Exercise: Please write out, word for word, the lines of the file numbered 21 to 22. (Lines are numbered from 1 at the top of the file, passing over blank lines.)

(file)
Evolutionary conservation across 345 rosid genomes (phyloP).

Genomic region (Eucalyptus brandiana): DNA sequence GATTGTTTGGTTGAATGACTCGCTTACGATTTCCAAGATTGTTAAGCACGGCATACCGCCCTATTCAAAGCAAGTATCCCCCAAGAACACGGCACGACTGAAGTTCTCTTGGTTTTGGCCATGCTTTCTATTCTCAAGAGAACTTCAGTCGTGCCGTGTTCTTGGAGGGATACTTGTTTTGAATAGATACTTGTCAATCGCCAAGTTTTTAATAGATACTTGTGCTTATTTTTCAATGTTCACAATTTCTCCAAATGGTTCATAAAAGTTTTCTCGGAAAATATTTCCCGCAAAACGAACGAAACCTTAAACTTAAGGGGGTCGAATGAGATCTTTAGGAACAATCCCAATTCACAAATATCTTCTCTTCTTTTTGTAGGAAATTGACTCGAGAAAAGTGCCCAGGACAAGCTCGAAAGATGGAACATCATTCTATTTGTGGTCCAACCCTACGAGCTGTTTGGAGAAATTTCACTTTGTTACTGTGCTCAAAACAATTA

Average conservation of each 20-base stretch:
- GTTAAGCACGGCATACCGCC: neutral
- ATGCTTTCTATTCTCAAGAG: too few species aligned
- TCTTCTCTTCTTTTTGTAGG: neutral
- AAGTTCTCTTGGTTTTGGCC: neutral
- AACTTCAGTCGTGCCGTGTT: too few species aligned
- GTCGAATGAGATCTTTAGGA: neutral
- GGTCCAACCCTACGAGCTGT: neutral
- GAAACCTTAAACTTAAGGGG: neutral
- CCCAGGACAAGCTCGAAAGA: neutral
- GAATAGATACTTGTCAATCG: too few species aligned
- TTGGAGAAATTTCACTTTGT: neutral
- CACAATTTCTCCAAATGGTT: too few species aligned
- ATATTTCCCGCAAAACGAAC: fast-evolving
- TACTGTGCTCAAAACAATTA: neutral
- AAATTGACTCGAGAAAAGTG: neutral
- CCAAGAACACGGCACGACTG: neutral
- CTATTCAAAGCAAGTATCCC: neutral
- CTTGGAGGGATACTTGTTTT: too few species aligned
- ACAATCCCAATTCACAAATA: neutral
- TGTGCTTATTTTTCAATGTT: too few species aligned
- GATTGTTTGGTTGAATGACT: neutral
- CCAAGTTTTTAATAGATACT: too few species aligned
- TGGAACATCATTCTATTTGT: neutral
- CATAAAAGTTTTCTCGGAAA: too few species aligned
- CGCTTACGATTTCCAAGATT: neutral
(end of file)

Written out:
- CTTGGAGGGATACTTGTTTT: too few species aligned
- ACAATCCCAATTCACAAATA: neutral